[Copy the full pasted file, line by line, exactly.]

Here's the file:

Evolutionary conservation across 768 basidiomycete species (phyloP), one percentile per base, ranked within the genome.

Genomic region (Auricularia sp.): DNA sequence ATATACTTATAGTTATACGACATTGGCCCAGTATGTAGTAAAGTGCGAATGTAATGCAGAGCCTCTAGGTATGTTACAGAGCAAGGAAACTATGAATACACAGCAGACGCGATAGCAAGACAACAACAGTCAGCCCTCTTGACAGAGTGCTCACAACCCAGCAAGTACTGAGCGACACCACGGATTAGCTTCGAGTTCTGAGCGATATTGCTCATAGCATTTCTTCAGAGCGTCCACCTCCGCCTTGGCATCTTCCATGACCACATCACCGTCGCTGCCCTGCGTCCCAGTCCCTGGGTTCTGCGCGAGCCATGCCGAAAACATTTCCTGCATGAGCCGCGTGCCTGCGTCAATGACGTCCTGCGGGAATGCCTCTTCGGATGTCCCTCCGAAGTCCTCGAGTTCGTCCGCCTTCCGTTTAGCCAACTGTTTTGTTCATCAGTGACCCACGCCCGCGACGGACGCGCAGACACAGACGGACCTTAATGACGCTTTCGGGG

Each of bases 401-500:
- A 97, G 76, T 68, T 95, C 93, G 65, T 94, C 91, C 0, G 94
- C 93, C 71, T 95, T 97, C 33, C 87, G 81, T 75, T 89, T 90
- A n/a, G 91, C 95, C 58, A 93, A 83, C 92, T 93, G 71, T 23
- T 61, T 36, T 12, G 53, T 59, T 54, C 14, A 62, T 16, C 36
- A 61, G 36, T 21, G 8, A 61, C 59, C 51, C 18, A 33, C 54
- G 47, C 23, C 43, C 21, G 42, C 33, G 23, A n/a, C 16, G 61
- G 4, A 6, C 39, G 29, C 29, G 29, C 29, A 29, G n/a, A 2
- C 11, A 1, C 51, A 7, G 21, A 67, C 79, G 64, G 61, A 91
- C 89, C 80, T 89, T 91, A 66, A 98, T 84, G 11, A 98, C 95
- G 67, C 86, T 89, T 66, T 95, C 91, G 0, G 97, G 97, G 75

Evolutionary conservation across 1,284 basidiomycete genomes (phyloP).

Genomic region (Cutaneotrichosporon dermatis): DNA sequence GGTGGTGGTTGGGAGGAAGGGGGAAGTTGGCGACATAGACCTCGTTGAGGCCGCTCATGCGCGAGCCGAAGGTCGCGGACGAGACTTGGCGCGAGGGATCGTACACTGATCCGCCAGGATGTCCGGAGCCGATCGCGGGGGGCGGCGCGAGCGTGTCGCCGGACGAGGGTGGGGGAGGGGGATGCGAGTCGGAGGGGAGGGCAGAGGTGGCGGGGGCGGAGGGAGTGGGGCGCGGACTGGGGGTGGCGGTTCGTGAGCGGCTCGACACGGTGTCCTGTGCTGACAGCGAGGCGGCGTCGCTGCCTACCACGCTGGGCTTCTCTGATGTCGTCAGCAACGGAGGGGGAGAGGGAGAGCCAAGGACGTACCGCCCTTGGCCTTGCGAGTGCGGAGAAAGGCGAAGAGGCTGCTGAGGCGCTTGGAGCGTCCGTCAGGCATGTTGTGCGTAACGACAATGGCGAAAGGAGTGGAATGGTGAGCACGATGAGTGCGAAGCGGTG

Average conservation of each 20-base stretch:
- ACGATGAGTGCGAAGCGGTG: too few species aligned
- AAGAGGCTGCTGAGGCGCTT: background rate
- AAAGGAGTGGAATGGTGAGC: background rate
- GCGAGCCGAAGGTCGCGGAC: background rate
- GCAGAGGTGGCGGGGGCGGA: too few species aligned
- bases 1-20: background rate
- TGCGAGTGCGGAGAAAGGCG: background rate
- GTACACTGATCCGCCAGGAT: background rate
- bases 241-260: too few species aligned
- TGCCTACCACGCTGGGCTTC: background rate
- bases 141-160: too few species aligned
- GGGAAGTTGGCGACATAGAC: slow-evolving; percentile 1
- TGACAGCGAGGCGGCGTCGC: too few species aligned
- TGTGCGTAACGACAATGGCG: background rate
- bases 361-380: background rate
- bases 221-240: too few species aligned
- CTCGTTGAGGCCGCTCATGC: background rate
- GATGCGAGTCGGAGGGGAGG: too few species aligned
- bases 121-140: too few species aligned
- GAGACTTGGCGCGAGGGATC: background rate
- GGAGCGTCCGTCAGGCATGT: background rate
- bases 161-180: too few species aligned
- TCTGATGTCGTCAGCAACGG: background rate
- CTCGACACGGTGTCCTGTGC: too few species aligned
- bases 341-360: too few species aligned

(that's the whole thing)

Evolutionary conservation across 768 basidiomycete species (phyloP), one percentile per base, ranked within the genome.

Genomic region (Auricularia sp.): DNA sequence ATATACTTATAGTTATACGACATTGGCCCAGTATGTAGTAAAGTGCGAATGTAATGCAGAGCCTCTAGGTATGTTACAGAGCAAGGAAACTATGAATACACAGCAGACGCGATAGCAAGACAACAACAGTCAGCCCTCTTGACAGAGTGCTCACAACCCAGCAAGTACTGAGCGACACCACGGATTAGCTTCGAGTTCTGAGCGATATTGCTCATAGCATTTCTTCAGAGCGTCCACCTCCGCCTTGGCATCTTCCATGACCACATCACCGTCGCTGCCCTGCGTCCCAGTCCCTGGGTTCTGCGCGAGCCATGCCGAAAACATTTCCTGCATGAGCCGCGTGCCTGCGTCAATGACGTCCTGCGGGAATGCCTCTTCGGATGTCCCTCCGAAGTCCTCGAGTTCGTCCGCCTTCCGTTTAGCCAACTGTTTTGTTCATCAGTGACCCACGCCCGCGACGGACGCGCAGACACAGACGGACCTTAATGACGCTTTCGGGG

Each of bases 401-500:
- A 97, G 76, T 68, T 95, C 93, G 65, T 94, C 91, C 0, G 94
- C 93, C 71, T 95, T 97, C 33, C 87, G 81, T 75, T 89, T 90
- A n/a, G 91, C 95, C 58, A 93, A 83, C 92, T 93, G 71, T 23
- T 61, T 36, T 12, G 53, T 59, T 54, C 14, A 62, T 16, C 36
- A 61, G 36, T 21, G 8, A 61, C 59, C 51, C 18, A 33, C 54
- G 47, C 23, C 43, C 21, G 42, C 33, G 23, A n/a, C 16, G 61
- G 4, A 6, C 39, G 29, C 29, G 29, C 29, A 29, G n/a, A 2
- C 11, A 1, C 51, A 7, G 21, A 67, C 79, G 64, G 61, A 91
- C 89, C 80, T 89, T 91, A 66, A 98, T 84, G 11, A 98, C 95
- G 67, C 86, T 89, T 66, T 95, C 91, G 0, G 97, G 97, G 75

Evolutionary conservation across 1,284 basidiomycete genomes (phyloP).

Genomic region (Cutaneotrichosporon dermatis): DNA sequence GGTGGTGGTTGGGAGGAAGGGGGAAGTTGGCGACATAGACCTCGTTGAGGCCGCTCATGCGCGAGCCGAAGGTCGCGGACGAGACTTGGCGCGAGGGATCGTACACTGATCCGCCAGGATGTCCGGAGCCGATCGCGGGGGGCGGCGCGAGCGTGTCGCCGGACGAGGGTGGGGGAGGGGGATGCGAGTCGGAGGGGAGGGCAGAGGTGGCGGGGGCGGAGGGAGTGGGGCGCGGACTGGGGGTGGCGGTTCGTGAGCGGCTCGACACGGTGTCCTGTGCTGACAGCGAGGCGGCGTCGCTGCCTACCACGCTGGGCTTCTCTGATGTCGTCAGCAACGGAGGGGGAGAGGGAGAGCCAAGGACGTACCGCCCTTGGCCTTGCGAGTGCGGAGAAAGGCGAAGAGGCTGCTGAGGCGCTTGGAGCGTCCGTCAGGCATGTTGTGCGTAACGACAATGGCGAAAGGAGTGGAATGGTGAGCACGATGAGTGCGAAGCGGTG

Average conservation of each 20-base stretch:
- ACGATGAGTGCGAAGCGGTG: too few species aligned
- AAGAGGCTGCTGAGGCGCTT: background rate
- AAAGGAGTGGAATGGTGAGC: background rate
- GCGAGCCGAAGGTCGCGGAC: background rate
- GCAGAGGTGGCGGGGGCGGA: too few species aligned
- bases 1-20: background rate
- TGCGAGTGCGGAGAAAGGCG: background rate
- GTACACTGATCCGCCAGGAT: background rate
- bases 241-260: too few species aligned
- TGCCTACCACGCTGGGCTTC: background rate
- bases 141-160: too few species aligned
- GGGAAGTTGGCGACATAGAC: slow-evolving; percentile 1
- TGACAGCGAGGCGGCGTCGC: too few species aligned
- TGTGCGTAACGACAATGGCG: background rate
- bases 361-380: background rate
- bases 221-240: too few species aligned
- CTCGTTGAGGCCGCTCATGC: background rate
- GATGCGAGTCGGAGGGGAGG: too few species aligned
- bases 121-140: too few species aligned
- GAGACTTGGCGCGAGGGATC: background rate
- GGAGCGTCCGTCAGGCATGT: background rate
- bases 161-180: too few species aligned
- TCTGATGTCGTCAGCAACGG: background rate
- CTCGACACGGTGTCCTGTGC: too few species aligned
- bases 341-360: too few species aligned